Michigan enacted a cottage food law in 2010 (HB 5280), and then amended it once in 2012 (HB 5130) to increase the sales limit. Many types of non-perishable foods are allowed, and producers can sell directly to consumers at most sales venues. It is very easy to start a cottage food business, since no license […]
Iowa has two different laws for home cooks, both of which predate most modern cottage food laws. Iowa has been allowing sales of homemade food since at least the 1980s. First, Iowa has an exemption that allows producers can sell most types of non-perishable food products from home and at farmers markets, without needing any […]
Unlike most states, Iowa allows home bakers to sell many types of baked goods, including perishable baked goods, like cheesecakes, cream pies, and cakes with cream fillings. Home bakeries can sell their baked goods at any venue, but they are limited to $35,000 of sales per year. An annual license and inspection are required. In […]
In 2013, after many months of breast cancer treatments, Lisa Petrizzi-Geller began experimenting in her home kitchen. She started with cake pops, but quickly expanded to chocolate-covered Oreos and other types of treats. “It was kinda like therapy for me”, Lisa says.
Apparently the therapy worked! Fast forward 8 years later, and now Lisa runs POP Culture, a successful food business in Berkley, MA that is based out of her residential kitchen.
Over the years, Lisa has sold her treats at all kinds of events, from small popups to large corporate events to huge festivals. How huge? One time, she did $8k of sales in a single weekend!
And despite events being cancelled due to the pandemic, 2020 was her busiest year yet. As she put it, “It just kept going. I never got a break.” The year culminated with the craziest of holiday seasons, where she made over 3,000 hot cocoa bombs alone!
In this episode, Lisa shares creative and trendy ideas for treats, tips to prepare for a home kitchen inspection, the dark side of running a cottage food business, and what she’s learned from selling at tons of events and fulfilling countless custom orders.
Washington is one of the most difficult states for starting a cottage food operation. It is very complicated to get a cottage food permit… almost as complex as setting up a commercial food business. And yet, Washington’s cottage food law is fairly limited, only allowing $25,000 of sales per year, prohibiting indirect sales (to restaurants, […]
Maryland passed a very restrictive cottage food law (SB 550) in 2012, which limited sales to farmers markets and public events. Then from 2018 – 2020, three amendments significantly improved the law. In 2018, HB 1106 allowed other in-person, direct sales in the state, including mail order sales. In 2019, SB 290 allowed sales at […]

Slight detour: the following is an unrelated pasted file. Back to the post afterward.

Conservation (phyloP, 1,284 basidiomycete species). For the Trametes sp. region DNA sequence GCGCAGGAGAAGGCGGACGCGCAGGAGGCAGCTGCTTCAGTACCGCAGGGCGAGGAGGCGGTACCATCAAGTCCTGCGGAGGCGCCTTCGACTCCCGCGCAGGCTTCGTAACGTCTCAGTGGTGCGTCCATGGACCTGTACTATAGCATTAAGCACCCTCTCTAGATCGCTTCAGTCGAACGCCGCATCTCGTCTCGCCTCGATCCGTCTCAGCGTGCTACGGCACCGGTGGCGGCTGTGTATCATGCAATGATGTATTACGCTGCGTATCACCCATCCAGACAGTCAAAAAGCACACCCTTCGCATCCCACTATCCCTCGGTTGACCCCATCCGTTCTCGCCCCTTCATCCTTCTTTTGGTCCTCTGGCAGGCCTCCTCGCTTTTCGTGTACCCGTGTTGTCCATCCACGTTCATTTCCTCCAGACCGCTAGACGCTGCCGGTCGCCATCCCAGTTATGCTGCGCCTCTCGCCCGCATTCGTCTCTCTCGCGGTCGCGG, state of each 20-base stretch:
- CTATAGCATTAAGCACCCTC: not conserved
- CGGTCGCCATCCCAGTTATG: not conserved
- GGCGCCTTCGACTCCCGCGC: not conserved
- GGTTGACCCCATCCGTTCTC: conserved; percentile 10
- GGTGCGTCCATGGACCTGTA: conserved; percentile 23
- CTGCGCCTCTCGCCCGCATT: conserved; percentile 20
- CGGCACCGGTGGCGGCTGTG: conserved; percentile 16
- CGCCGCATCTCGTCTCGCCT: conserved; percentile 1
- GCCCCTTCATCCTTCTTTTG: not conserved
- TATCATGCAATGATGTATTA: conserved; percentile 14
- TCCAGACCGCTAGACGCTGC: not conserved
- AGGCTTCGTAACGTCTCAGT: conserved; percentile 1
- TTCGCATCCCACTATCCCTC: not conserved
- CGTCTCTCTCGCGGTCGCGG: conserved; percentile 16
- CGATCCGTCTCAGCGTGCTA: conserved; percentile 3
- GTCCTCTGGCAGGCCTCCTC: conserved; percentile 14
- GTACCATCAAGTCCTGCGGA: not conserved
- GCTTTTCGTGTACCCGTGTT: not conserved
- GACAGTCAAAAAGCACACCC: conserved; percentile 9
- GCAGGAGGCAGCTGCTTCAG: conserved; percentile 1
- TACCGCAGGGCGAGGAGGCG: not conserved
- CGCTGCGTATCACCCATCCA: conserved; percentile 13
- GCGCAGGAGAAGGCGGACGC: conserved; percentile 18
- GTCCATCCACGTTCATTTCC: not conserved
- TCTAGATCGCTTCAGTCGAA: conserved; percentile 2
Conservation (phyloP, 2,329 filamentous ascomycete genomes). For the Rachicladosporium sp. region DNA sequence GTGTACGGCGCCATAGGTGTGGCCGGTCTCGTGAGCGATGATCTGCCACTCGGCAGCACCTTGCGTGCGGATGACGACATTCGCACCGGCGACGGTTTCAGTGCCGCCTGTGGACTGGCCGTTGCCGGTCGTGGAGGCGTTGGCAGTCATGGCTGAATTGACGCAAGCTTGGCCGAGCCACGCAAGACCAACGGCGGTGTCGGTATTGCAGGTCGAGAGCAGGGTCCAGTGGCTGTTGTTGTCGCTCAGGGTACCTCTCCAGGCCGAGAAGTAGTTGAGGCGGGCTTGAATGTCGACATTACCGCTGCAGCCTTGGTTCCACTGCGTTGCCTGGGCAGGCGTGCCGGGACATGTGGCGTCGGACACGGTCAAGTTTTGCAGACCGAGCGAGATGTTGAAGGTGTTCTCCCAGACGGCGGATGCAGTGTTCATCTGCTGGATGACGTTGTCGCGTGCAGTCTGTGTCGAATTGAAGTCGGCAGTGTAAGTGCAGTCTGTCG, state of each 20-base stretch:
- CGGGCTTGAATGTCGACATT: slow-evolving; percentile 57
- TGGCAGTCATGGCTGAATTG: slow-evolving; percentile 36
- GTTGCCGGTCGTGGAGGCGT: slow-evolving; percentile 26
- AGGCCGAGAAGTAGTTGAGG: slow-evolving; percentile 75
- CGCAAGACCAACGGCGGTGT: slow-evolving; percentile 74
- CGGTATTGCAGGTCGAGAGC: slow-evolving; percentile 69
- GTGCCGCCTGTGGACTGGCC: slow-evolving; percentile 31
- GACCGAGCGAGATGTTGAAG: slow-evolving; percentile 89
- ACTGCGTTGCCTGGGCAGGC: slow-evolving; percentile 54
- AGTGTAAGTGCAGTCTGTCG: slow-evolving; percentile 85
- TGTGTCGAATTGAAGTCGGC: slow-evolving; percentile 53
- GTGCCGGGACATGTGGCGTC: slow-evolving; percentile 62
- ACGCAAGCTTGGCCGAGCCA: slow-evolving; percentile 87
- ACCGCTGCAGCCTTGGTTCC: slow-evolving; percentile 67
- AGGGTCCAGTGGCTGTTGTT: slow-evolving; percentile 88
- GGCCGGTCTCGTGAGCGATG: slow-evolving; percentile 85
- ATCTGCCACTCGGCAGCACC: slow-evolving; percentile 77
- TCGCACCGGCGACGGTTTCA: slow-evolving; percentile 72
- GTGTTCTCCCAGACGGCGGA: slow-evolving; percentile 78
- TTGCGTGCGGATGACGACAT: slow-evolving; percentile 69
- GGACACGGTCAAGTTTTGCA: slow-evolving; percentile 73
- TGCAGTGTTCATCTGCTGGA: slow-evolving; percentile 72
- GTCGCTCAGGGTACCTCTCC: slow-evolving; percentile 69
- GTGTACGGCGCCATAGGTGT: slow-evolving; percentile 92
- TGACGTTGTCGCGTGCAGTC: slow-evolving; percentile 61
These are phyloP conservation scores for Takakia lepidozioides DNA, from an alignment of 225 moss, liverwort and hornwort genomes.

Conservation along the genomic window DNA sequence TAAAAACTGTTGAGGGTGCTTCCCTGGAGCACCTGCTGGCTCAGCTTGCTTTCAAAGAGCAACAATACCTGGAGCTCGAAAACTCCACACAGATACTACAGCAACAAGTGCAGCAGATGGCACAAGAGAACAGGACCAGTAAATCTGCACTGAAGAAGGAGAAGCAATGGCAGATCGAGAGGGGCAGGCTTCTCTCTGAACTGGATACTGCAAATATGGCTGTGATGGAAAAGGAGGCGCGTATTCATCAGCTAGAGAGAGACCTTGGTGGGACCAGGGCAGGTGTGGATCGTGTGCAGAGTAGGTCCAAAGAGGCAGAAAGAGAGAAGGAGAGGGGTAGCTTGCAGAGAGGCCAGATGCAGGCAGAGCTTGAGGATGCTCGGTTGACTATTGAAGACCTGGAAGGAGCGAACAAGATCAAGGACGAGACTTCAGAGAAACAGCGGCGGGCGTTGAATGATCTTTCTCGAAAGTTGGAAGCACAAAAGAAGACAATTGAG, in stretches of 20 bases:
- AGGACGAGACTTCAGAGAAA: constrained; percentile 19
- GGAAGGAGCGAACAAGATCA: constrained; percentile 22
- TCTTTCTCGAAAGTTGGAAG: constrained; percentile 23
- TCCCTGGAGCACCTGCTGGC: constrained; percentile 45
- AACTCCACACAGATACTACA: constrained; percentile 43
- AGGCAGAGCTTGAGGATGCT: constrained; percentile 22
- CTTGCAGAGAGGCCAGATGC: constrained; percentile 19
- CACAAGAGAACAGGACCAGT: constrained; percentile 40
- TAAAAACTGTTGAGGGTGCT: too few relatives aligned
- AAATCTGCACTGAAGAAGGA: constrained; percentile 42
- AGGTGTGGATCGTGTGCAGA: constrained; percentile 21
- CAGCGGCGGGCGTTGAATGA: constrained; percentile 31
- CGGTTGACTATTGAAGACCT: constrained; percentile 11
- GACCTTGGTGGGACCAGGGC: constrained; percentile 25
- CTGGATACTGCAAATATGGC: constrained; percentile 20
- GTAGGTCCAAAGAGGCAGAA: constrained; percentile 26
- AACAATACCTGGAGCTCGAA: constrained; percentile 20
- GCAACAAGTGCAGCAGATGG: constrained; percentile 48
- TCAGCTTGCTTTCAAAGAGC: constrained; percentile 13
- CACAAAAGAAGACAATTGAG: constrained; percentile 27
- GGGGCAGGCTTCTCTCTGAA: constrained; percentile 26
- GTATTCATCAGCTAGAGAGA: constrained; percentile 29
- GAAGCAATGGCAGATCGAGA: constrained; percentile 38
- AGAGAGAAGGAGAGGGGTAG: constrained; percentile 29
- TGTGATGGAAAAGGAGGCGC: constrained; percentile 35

Washington D.C. started allowing homemade food sales in 2013, with the passage of the “Cottage Food Amendment Act of 2013” (B20-0168). In 2017, the health department added many rules (DCMR Title 25-K), which made it much more complicated and expensive to start a cottage food business. In 2020, the law significantly improved via two amendments. […]
For Barry Sherman and his life partner, Scott, their cookie business is about a lot more than the cookies!
Since 2018, Barry and Scott have run their eco-friendly and socially-conscious cookie business, Urban Bakers, in Tampa Bay, FL.
Initially they started from home due to Scott being diagnosed with early onset of Parkinson’s Disease, but they quickly expanded to a commercial kitchen.
Their dense quarter-pound cookies are very unique. They come individually-wrapped in compostable bags with compostable labels, and the quality of the ingredients is top-notch. They also come in a variety of flavors, including root beer float, piña colada, and spicy dark chocolate chili.
In addition to operating their business as sustainably as possible, they also give back by donating a portion of each sale to a different charity each month.
Barry talks about the triumphs, challenges, and surprises of running a high-end drop cookie business, and what he’s learned along the way.
Lauren Inazu isn’t your average 13-year-old girl. When she was 8, she recruited friends to sell and market her lemonade stand, Lauren’s Sweet Treats. In 5th grade, she started a school newspaper. And now, she recently launched a cottage food business.
Lauren lives in St. Louis, MO and sells all sorts of baked goods with her new business, Count It All Joy.
Between school, homework, piano lessons, sports, youth group, clubs, and Bible study, Lauren is somehow finding time to fulfill baking orders. Sometimes she likes to surprise her classmates with that fact: “I think it’s always kind of fun to be like, ‘Oh yeah, I just have to go make four dozen cookies tonight for an order.’ And they’re like, ‘An order?'”
Lauren may be one of the most ambitious and mature 13-year-olds I have ever met, but she is not unique in wanting to make a little dough from her baked goods. Many kids reach out to me to ask if it is legal for them to sell their creations.
In this episode, Lauren shares what she’s learned about legally starting her cottage food business as a 13-year-old, in hopes of inspiring other young entrepreneurs to try it out as well.
It all started with the wrong baking pan. Back in 2014, Nicole Pomije couldn’t find a cookie sheet in her home kitchen, so she made her chocolate chip cookies in a mini muffin tin instead.